May was Asian Heritage month. It was also mental health awareness month and a month to remember other worthy causes. However, with the escalation of hate crimes against Asians, I felt it was important to recognise Asian Heritage Month 2021. There are many aspects of Asian culture that are part of our daily lives in the US and UK, the two main countries where I have lived. Therefore, I thought I would reflect on how much there is to appreciate from these cultures and how integrated it is within western culture. In contrast, I have chosen not to focus on the racism I have experienced throughout my life. I just want to say that it happens far too often, and I hope that one day it will end.
To begin with, Asia is a huge and diverse continent, so it is not possible to capture all countries and customs. But I would like to highlight at least a few! I am lucky to have traveled to a number of countries in Asia, and my own ancestry is Japanese.
First let’s talk about food. It is difficult to know where to start as Asian food can be found nearly everywhere. Sushi from Japan can be found in almost every big city, and there are many popular chains in the US and UK. Not all of these are authentic but there are growing numbers of people who find eating raw fish familiar and delicious. Also from Japan comes the more recent ramen sensation, with restaurants popping up everywhere and queues out the door. Also in the UK, we have a huge selection of Indian, Bengali, and Pakistani restaurants which have even created some original dishes. Arguably, chicken tikka masala was invented in the UK!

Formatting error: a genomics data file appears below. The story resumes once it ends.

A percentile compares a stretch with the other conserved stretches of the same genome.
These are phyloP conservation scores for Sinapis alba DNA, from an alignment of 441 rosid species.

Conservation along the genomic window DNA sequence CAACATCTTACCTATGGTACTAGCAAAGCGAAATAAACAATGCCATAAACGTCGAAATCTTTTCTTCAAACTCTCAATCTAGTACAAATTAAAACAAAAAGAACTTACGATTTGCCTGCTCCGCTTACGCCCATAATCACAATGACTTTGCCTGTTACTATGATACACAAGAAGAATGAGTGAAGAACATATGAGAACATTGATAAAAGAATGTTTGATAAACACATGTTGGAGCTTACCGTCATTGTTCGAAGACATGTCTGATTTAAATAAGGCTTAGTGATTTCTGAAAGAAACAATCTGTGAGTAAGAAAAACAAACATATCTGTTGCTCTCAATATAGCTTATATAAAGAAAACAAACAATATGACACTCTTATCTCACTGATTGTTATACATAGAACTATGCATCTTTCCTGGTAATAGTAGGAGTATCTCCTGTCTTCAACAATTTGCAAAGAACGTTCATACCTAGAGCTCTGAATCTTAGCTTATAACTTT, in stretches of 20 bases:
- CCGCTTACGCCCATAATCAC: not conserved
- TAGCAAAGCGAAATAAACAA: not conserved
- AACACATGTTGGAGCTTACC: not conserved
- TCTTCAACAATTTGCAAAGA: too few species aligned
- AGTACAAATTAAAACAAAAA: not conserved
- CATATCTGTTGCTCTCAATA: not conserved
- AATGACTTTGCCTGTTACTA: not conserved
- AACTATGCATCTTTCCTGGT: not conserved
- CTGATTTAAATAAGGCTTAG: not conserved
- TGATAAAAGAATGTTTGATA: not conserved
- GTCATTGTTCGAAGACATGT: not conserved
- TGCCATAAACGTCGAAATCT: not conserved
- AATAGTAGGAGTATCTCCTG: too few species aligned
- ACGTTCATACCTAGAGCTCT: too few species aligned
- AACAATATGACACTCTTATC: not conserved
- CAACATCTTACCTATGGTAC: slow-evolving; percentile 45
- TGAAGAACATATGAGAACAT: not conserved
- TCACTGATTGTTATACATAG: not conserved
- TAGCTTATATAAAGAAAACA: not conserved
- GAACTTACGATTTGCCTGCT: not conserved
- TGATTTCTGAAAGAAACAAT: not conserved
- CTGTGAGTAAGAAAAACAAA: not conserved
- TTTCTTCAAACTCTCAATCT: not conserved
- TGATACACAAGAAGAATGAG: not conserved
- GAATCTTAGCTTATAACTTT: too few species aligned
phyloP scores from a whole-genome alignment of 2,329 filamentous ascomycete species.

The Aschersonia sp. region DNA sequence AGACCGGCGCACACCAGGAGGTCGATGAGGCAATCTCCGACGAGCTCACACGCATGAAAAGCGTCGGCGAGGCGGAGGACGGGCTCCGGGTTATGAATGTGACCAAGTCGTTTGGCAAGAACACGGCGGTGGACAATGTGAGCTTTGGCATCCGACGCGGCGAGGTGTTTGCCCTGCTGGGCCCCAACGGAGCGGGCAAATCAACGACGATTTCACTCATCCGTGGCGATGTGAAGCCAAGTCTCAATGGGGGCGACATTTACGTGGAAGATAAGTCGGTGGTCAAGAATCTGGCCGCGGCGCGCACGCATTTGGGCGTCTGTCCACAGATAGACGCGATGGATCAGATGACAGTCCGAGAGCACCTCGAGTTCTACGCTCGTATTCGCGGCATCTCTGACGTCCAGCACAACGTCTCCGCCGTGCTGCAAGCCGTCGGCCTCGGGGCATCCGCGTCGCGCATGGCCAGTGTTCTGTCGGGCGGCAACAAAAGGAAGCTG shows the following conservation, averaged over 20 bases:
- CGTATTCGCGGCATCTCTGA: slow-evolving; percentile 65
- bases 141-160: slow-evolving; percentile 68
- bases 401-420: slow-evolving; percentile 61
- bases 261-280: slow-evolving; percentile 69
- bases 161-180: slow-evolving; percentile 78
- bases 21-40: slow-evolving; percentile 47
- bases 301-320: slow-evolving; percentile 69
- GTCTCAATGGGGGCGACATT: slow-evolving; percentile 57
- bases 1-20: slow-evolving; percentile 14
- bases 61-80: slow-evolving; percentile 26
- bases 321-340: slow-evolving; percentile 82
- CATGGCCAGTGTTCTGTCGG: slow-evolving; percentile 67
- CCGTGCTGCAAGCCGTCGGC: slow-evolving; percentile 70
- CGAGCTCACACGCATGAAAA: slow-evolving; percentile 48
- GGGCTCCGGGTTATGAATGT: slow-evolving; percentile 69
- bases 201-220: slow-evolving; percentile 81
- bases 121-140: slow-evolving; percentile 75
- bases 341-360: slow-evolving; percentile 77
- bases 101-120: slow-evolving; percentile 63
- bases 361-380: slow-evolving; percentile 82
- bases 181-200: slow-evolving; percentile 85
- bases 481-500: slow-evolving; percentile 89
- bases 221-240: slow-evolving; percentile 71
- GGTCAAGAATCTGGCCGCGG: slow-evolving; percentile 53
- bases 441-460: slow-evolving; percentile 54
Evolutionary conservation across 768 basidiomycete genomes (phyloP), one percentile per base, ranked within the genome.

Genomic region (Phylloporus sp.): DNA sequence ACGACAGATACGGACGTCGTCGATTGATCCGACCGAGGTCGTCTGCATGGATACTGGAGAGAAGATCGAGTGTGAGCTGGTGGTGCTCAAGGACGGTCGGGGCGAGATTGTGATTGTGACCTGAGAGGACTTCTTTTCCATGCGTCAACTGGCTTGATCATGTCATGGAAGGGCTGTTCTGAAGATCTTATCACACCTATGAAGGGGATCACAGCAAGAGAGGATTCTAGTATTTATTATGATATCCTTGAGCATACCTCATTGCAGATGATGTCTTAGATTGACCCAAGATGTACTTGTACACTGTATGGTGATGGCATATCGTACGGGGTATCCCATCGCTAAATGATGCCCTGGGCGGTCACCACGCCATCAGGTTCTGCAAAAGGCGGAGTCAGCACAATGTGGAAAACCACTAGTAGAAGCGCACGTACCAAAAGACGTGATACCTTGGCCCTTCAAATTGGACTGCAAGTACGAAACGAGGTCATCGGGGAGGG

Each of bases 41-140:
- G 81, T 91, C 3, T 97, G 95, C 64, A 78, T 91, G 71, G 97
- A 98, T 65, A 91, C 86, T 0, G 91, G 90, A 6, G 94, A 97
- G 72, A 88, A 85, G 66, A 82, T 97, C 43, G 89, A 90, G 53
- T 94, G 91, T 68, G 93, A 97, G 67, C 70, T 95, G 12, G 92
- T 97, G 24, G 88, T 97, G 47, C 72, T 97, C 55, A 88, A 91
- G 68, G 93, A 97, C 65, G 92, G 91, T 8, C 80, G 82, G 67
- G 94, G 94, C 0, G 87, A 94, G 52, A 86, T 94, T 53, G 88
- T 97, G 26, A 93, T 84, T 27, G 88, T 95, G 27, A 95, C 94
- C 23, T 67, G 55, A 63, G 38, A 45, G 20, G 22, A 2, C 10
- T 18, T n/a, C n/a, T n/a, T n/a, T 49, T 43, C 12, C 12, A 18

Who has never eaten a Chinese takeaway / to go meal? I would be surprised to hear anyone say they have never had Chinese food, or at least the western version of it. Our ketchup-based sweet and sour chicken is not quite the same as the more authentic sweet and sour sauce. See this recipe for sweet and sour ribs for a more authentic recipe.
And lastly, in the US we have been eating the popular Mongolian and Korean barbeque foods for years. Part of the authentic experience is cooking your own food in a cloud of smoke.
Related to Asian foods are drinks that have an Asian origin or influence. To name a few there are Singapore Slings, Mai Tais, Sake bombs and Kamikazes. Soju from Korea and sake from Japan are often featured in London cocktail bars, mixed with local ingredients. I would even say that they are considered mainstream alcohols, not only found in Asian restaurants.
Next let’s talk about music. There are many traditional Asian musical elements that have made it into mainstream and worldwide music. Who hasn’t heard Mundian To Bach Ke by Panajabi MC or Jai Ho by A.R. Rahman? And several Asian films have won best Original score at the Oscars including Crouching Tiger, Hidden Dragon from China.
That leads to the next topic of films. Historically, Bong Joon-Ho from South Korea won the Best Picture Oscar for Parasite in 2020. This was the first foreign language film to ever win the Best Picture Oscar in the 92 year history. Incredible! I don’t often watch films but I was on the edge of my seat watching this clever psychological thriller. Soon after, we also watched an earlier film by Bong Joon-Ho called Memories of Murder. This is also highly recommended. With sub-titles and expressive acting there is easy access to incredible films from Asia.
These are just a few examples of Asian culture and influence in our everyday lives. There is so much to love so let’s stop the hate. Hope everyone enjoyed a happy Asian Heritage Month and celebrated what is great coming from these wonderful, historically rich countries. Finally, to end on a humorous note, we should be thankful for the Asian custom of bowing. During a covid-19 pandemic, it is a good way to greet others with minimal social contact!